James Ben Ali Haggin
|James B. A. Haggin|
James Ben Ali Haggin
|Born||December 9, 1822
|Died||September 13, 1914
Newport, Rhode Island,
|Resting place||Calvary Cemetery, Lexington, Kentucky|
|Residence||Villa Rosa, Newport, Rhode Island|
|Occupation||Lawyer, Rancher, Investor, Racehorse owner/breeder|
|Known for||Rancho Del Paso, Elmendorf Farm|
|Spouse(s)||1) Eliza Jane Sanders (m. 1846)
2) Margaret Pearl Voorhies (m. 1897)
|Children||with Eliza Jane Sanders:
1) Louis Terah
2) James Ben Ali, Jr.
3) Margaret Sanders
4) Adeline Ben Ali
5) Edith Hunter
|Parents||Terah Temple Haggin & Adeline Ben Ali|
James Ben Ali Haggin (December 9, 1822 - September 13, 1914) was a Turkish American attorney, rancher, investor and a major owner/breeder in the sport of Thoroughbred horse racing. Haggin made a fortune in the aftermath of the gold rush and was a multi-millionaire by 1880.
Haggin was born in Harrodsburg, Mercer County, Kentucky, a descendant of one of the state's pioneer families who had settled there in 1775 and a descendant of Ibrahim Ben Ali, who was an early American settler of Turkish origin. He graduated from Centre College at Danville, Kentucky then entered the practice of law.
On December 28, 1846, James Ben ali Haggin married Eliza Jane Sanders of Natchez, Mississippi with whom he had five children. She died in 1893 and on December 30, 1897 the seventy-five-year-old Haggin married twenty-eight-year-old Margaret Pearl Voorhies at her stepfather's residence in Versailles, Kentucky. Miss Voorhies was a niece of his first wife.
In October 1850 he joined a recent acquaintance, Lloyd Tevis, in opening a law office in Sacramento. They moved to San Francisco in 1853. He built a large and impressive Nob Hill mansion on the east side of Taylor Street between Clay and Washington Streets, which stood until the earthquake and fire of 1906. Haggin and Tevis married sisters, daughters of Colonel Lewis Sanders, a Kentuckian who had emigrated to California. Haggin and Tevis acquired the Rancho Del Paso land grant near Sacramento. The two invested in the mining business with George Hearst as one of their partners. Hearst, Haggin, Tevis and Co. became one of the largest mining companies in the United States whose operations included the Anaconda Copper Mine in Montana, the Ontario silver mine in Park City, Utah, and the Homestake Mine in South Dakota.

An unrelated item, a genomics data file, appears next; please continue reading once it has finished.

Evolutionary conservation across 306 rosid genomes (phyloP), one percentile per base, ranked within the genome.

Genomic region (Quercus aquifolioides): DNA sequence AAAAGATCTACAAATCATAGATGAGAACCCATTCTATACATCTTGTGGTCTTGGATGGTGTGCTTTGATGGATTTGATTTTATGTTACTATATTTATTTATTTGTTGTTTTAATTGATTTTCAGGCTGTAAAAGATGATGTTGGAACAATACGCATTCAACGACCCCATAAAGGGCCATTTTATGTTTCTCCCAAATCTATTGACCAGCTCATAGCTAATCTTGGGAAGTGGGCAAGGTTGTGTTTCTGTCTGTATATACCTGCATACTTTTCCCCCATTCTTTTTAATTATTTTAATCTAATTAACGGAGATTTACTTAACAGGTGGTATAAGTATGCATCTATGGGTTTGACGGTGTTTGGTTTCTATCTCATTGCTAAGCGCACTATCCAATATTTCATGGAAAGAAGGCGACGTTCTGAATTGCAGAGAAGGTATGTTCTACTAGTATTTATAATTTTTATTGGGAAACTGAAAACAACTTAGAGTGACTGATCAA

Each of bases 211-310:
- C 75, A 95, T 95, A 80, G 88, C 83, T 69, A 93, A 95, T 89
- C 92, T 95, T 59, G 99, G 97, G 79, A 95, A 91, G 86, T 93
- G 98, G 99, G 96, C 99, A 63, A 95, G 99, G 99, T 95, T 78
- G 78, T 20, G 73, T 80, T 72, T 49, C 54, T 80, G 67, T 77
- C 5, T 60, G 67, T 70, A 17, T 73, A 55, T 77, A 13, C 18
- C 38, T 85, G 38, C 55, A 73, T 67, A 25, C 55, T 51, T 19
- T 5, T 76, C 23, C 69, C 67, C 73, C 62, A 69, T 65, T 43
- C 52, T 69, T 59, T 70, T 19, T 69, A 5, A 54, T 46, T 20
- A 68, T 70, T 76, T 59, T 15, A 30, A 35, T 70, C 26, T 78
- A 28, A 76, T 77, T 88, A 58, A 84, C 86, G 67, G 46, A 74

James B. A. Haggin owned the Rancho Del Paso horse farm near Sacramento, California which he stopped using as a horse breeding farm in 1905  and concentrated his breeding efforts at Elmendorf Farm in Lexington, Kentucky. Haggin acquired Elmendorf in 1897 and until his death in 1914, he undertook to develop it into the largest horse breeding operation in the United States of its era.
He is the namesake of the Ben Ali Stakes.
Railroad and power plant
- See:William K. Boone
In 1846 Haggin married Eliza Jane Sanders; they had two sons and three daughters.
In 1897 Haggin married Margaret (“Pearl”) Voorhies of Versailles, Kentucky.
- New York Times - September 13, 1914 obituary for James B. A. Haggin
- Kleber, John E. (1992). The Kentucky Encyclopedia. University Press of Kentucky. p. 397. ISBN 0-8131-1772-0.
- J.S. Clarke. "History". Linda Haggin Peck. Retrieved 2008-09-30.
- New York Times - December 31, 1897
- New York Times - October 8, 1905 article titled "The Passing of Rancho Del Paso"
- Kleber, John E. (1992). The Kentucky Encyclopedia. University Press of Kentucky. pp. 397–398. ISBN 0-8131-1772-0.
|Wikimedia Commons has media related to James Ben Ali Haggin.|
- James Ben Ali Haggin biography sourced from the History of Kentucky (1928), J. S. Clarke Publishing Company, Louisville Kentucky
- Information on James Ben Ali Haggin at the Richard Lounsbery Foundation
- History of Rancho Del Paso at the Del Paso Country Club
Sergent, Amber Fogle (2012). "The Pastime of Millions": James B. Haggin's Elmendorf Farm and the Commercialization of Pedigree Animal Breeding, 1897-1920 (Ph.D.). University of Kentucky, UKnowledge Theses and Dissertations - History, Paper 6.